The tough question of absolute Monarchy abolition and introduction “a republican government” raised in Britain.
During Queen Elizabeth's 70-year reign, republican rumblings surfaced on occasion, but the affection and respect she enjoyed meant that the movement to do away with the monarchy struggled to make a lasting impression, writes Reuters. Now, with her death and the accession of her less popular son Charles, British republicans believe that the end of the 1,000-year-old institution could be a step closer.
Elizabeth II was truly the People's Queen. "The Queen is the monarchy for most people. After she dies the future of the institution is in serious jeopardy," Graham Smith, chief executive of campaign group Republic, said earlier this year. Smith argues that ‘the royal family has no place in a modern democracy’.
Smith and other republicans have long argued that when Britons face up to the reality of Charles as King, then support for the monarchy as a whole will dwindle. "Charles may inherit the Throne, but he won't inherit the deference and respect afforded the Queen."
Backing for the 73-year-old son has also fluctuated, with some polls suggesting that many people believed the Throne should pass instead to his eldest grandson – Prince William. The new King's second wife Camilla also remains a divisive figure, surveys show, and the greater popularity of William and his wife Kate could help counter moves towards abolishing the monarchy in Britain and abroad.
Camilla (left) & Kate (right).
It is not just in Britain that the monarchy's status could come under threat.
The popularity and admiration for the Queen had mostly kept a lid on republicanism, but the issue is now likely to reignite with renewed energy.
Despite most of Britain's empire dissipating during Elizabeth's reign, Charles still becomes head of state of 14 other realms including Canada, Australia and New Zealand.
But, the decision of Barbados to ditch the Queen as head of state in November, 2021 was seen as a boost for the republican cause, and others realms such as Jamaica and Belize have indicated they wanted to follow suit, with the royals saying they would not stand in their way.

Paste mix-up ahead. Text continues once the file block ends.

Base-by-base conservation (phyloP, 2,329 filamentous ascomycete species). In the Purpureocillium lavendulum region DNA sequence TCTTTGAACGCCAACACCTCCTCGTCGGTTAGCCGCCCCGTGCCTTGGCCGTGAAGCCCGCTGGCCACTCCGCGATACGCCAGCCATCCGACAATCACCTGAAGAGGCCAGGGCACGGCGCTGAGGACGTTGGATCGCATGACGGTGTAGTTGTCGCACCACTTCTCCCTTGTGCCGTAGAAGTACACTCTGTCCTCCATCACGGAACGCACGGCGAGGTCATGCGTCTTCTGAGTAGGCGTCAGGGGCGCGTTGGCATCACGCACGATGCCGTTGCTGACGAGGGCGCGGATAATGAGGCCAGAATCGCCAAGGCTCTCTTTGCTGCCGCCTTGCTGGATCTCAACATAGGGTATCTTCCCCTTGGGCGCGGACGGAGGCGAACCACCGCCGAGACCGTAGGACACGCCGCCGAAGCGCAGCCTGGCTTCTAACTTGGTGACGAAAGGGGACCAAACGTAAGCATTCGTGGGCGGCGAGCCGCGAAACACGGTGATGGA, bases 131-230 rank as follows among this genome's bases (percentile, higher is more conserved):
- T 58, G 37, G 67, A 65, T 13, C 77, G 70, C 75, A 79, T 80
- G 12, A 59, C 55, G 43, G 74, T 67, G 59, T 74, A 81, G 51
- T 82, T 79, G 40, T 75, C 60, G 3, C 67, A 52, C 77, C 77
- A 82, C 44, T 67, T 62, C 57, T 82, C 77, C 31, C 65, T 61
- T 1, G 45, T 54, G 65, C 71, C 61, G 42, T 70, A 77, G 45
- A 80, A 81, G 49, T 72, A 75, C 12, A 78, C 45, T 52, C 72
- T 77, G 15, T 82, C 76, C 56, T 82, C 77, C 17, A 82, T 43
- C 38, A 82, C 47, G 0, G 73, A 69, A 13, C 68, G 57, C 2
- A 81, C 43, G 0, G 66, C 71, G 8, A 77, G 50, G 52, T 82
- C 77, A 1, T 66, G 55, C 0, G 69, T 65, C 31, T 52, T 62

In Australia, 55% of voters backed keeping the Monarchy in a referendum in 1999, but recent polls have given a contradictory picture on where sentiment currently lies. A 2020 survey suggested, that 62% wanted London as an Australian head of state, while a poll in January 2021 found only 34% wanted.
One can see resent mass protests in Australia:
In Canada, recent polls suggest about half of Canadians believe the country should end its ties to the Monarchy with the death of Elizabeth.
In New Zealand, where voters in a 2016 referendum rejected changing their national flag to remove the Union Jack – the flag of the United Kingdom – polls indicate a divided public, with younger people leaning towards a republic.
New Zealand Prime Minister Jacinda Ardern said in March 2018 that she expected would become a republic within her lifetime. Reacting to the Queen's death on Thursday, Ardern said: "There is no doubt that a chapter is closing today... She was extraordinary."
…As usual with the British, they even count the funds for the maintenance of the Royal family to the penny. For them, money is more important than respect for the Queen.
Reuters analysis show – “the institution of Monarchy costs each Briton 1 pound ($1.15) annually”, and “cost to the nation each year is about 350 million pounds”.
As they say in Russian – “cheapies and crumbs”.
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